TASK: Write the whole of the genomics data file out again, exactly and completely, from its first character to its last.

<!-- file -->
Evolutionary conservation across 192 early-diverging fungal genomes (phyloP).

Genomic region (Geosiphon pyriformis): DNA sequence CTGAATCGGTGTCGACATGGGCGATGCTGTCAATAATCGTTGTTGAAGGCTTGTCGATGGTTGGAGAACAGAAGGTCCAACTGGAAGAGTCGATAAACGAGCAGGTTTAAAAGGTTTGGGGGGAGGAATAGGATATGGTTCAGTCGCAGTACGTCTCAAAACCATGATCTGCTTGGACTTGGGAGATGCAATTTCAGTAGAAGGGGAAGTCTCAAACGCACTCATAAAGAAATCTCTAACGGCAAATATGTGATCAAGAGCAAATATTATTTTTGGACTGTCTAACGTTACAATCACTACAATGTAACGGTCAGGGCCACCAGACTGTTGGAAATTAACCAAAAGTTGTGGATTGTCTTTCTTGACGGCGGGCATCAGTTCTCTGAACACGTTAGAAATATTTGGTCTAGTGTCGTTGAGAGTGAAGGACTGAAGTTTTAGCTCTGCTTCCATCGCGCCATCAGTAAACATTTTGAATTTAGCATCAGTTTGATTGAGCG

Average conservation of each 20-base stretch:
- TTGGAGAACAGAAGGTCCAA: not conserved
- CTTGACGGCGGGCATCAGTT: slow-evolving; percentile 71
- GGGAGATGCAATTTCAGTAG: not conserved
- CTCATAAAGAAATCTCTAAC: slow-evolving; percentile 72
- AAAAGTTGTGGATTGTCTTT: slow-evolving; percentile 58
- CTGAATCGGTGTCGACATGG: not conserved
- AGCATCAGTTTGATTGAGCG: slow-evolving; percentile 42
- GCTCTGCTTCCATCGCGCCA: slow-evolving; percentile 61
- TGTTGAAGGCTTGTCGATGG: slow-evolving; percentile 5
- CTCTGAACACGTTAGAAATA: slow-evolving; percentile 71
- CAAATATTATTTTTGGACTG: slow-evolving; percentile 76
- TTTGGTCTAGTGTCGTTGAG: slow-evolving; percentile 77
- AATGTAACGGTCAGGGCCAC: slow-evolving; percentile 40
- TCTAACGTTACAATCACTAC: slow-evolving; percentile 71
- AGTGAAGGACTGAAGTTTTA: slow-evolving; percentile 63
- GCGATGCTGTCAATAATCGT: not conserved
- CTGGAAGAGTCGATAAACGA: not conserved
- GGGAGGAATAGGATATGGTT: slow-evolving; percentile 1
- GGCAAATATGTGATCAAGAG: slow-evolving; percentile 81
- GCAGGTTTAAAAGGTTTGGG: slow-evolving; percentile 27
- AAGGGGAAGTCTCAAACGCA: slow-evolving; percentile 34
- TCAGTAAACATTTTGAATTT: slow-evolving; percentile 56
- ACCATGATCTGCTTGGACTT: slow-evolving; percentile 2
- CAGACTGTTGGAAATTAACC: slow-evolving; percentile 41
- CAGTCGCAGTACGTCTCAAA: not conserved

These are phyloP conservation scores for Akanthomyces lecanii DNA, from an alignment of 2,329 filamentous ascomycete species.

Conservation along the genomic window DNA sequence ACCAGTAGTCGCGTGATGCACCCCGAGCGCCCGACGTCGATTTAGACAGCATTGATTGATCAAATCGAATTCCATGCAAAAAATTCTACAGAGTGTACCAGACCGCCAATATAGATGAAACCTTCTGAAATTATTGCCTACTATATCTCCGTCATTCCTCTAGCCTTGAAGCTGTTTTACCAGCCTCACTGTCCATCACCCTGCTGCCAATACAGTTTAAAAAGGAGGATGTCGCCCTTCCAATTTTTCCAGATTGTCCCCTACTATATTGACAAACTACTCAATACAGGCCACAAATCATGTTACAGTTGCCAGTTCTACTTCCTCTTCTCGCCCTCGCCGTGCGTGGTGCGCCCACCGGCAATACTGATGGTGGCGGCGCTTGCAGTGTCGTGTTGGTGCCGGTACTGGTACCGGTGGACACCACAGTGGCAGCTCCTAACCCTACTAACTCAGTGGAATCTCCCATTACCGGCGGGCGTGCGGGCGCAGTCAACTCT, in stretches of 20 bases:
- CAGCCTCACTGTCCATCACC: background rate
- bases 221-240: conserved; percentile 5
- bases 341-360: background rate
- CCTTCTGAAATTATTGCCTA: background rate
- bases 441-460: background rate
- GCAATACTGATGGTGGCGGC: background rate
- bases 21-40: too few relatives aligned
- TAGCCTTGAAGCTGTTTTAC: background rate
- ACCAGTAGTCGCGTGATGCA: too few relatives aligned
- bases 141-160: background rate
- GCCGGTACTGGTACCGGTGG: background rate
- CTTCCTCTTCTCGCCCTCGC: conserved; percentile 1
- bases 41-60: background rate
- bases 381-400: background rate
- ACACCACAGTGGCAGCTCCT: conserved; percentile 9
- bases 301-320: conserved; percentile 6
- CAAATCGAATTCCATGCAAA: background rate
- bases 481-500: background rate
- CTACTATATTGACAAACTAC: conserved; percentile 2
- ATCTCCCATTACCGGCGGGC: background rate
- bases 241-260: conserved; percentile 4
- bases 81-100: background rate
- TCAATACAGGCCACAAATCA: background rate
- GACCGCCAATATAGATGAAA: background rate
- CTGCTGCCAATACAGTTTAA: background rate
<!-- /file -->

Evolutionary conservation across 192 early-diverging fungal genomes (phyloP).

Genomic region (Geosiphon pyriformis): DNA sequence CTGAATCGGTGTCGACATGGGCGATGCTGTCAATAATCGTTGTTGAAGGCTTGTCGATGGTTGGAGAACAGAAGGTCCAACTGGAAGAGTCGATAAACGAGCAGGTTTAAAAGGTTTGGGGGGAGGAATAGGATATGGTTCAGTCGCAGTACGTCTCAAAACCATGATCTGCTTGGACTTGGGAGATGCAATTTCAGTAGAAGGGGAAGTCTCAAACGCACTCATAAAGAAATCTCTAACGGCAAATATGTGATCAAGAGCAAATATTATTTTTGGACTGTCTAACGTTACAATCACTACAATGTAACGGTCAGGGCCACCAGACTGTTGGAAATTAACCAAAAGTTGTGGATTGTCTTTCTTGACGGCGGGCATCAGTTCTCTGAACACGTTAGAAATATTTGGTCTAGTGTCGTTGAGAGTGAAGGACTGAAGTTTTAGCTCTGCTTCCATCGCGCCATCAGTAAACATTTTGAATTTAGCATCAGTTTGATTGAGCG

Average conservation of each 20-base stretch:
- TTGGAGAACAGAAGGTCCAA: not conserved
- CTTGACGGCGGGCATCAGTT: slow-evolving; percentile 71
- GGGAGATGCAATTTCAGTAG: not conserved
- CTCATAAAGAAATCTCTAAC: slow-evolving; percentile 72
- AAAAGTTGTGGATTGTCTTT: slow-evolving; percentile 58
- CTGAATCGGTGTCGACATGG: not conserved
- AGCATCAGTTTGATTGAGCG: slow-evolving; percentile 42
- GCTCTGCTTCCATCGCGCCA: slow-evolving; percentile 61
- TGTTGAAGGCTTGTCGATGG: slow-evolving; percentile 5
- CTCTGAACACGTTAGAAATA: slow-evolving; percentile 71
- CAAATATTATTTTTGGACTG: slow-evolving; percentile 76
- TTTGGTCTAGTGTCGTTGAG: slow-evolving; percentile 77
- AATGTAACGGTCAGGGCCAC: slow-evolving; percentile 40
- TCTAACGTTACAATCACTAC: slow-evolving; percentile 71
- AGTGAAGGACTGAAGTTTTA: slow-evolving; percentile 63
- GCGATGCTGTCAATAATCGT: not conserved
- CTGGAAGAGTCGATAAACGA: not conserved
- GGGAGGAATAGGATATGGTT: slow-evolving; percentile 1
- GGCAAATATGTGATCAAGAG: slow-evolving; percentile 81
- GCAGGTTTAAAAGGTTTGGG: slow-evolving; percentile 27
- AAGGGGAAGTCTCAAACGCA: slow-evolving; percentile 34
- TCAGTAAACATTTTGAATTT: slow-evolving; percentile 56
- ACCATGATCTGCTTGGACTT: slow-evolving; percentile 2
- CAGACTGTTGGAAATTAACC: slow-evolving; percentile 41
- CAGTCGCAGTACGTCTCAAA: not conserved

These are phyloP conservation scores for Akanthomyces lecanii DNA, from an alignment of 2,329 filamentous ascomycete species.

Conservation along the genomic window DNA sequence ACCAGTAGTCGCGTGATGCACCCCGAGCGCCCGACGTCGATTTAGACAGCATTGATTGATCAAATCGAATTCCATGCAAAAAATTCTACAGAGTGTACCAGACCGCCAATATAGATGAAACCTTCTGAAATTATTGCCTACTATATCTCCGTCATTCCTCTAGCCTTGAAGCTGTTTTACCAGCCTCACTGTCCATCACCCTGCTGCCAATACAGTTTAAAAAGGAGGATGTCGCCCTTCCAATTTTTCCAGATTGTCCCCTACTATATTGACAAACTACTCAATACAGGCCACAAATCATGTTACAGTTGCCAGTTCTACTTCCTCTTCTCGCCCTCGCCGTGCGTGGTGCGCCCACCGGCAATACTGATGGTGGCGGCGCTTGCAGTGTCGTGTTGGTGCCGGTACTGGTACCGGTGGACACCACAGTGGCAGCTCCTAACCCTACTAACTCAGTGGAATCTCCCATTACCGGCGGGCGTGCGGGCGCAGTCAACTCT, in stretches of 20 bases:
- CAGCCTCACTGTCCATCACC: background rate
- bases 221-240: conserved; percentile 5
- bases 341-360: background rate
- CCTTCTGAAATTATTGCCTA: background rate
- bases 441-460: background rate
- GCAATACTGATGGTGGCGGC: background rate
- bases 21-40: too few relatives aligned
- TAGCCTTGAAGCTGTTTTAC: background rate
- ACCAGTAGTCGCGTGATGCA: too few relatives aligned
- bases 141-160: background rate
- GCCGGTACTGGTACCGGTGG: background rate
- CTTCCTCTTCTCGCCCTCGC: conserved; percentile 1
- bases 41-60: background rate
- bases 381-400: background rate
- ACACCACAGTGGCAGCTCCT: conserved; percentile 9
- bases 301-320: conserved; percentile 6
- CAAATCGAATTCCATGCAAA: background rate
- bases 481-500: background rate
- CTACTATATTGACAAACTAC: conserved; percentile 2
- ATCTCCCATTACCGGCGGGC: background rate
- bases 241-260: conserved; percentile 4
- bases 81-100: background rate
- TCAATACAGGCCACAAATCA: background rate
- GACCGCCAATATAGATGAAA: background rate
- CTGCTGCCAATACAGTTTAA: background rate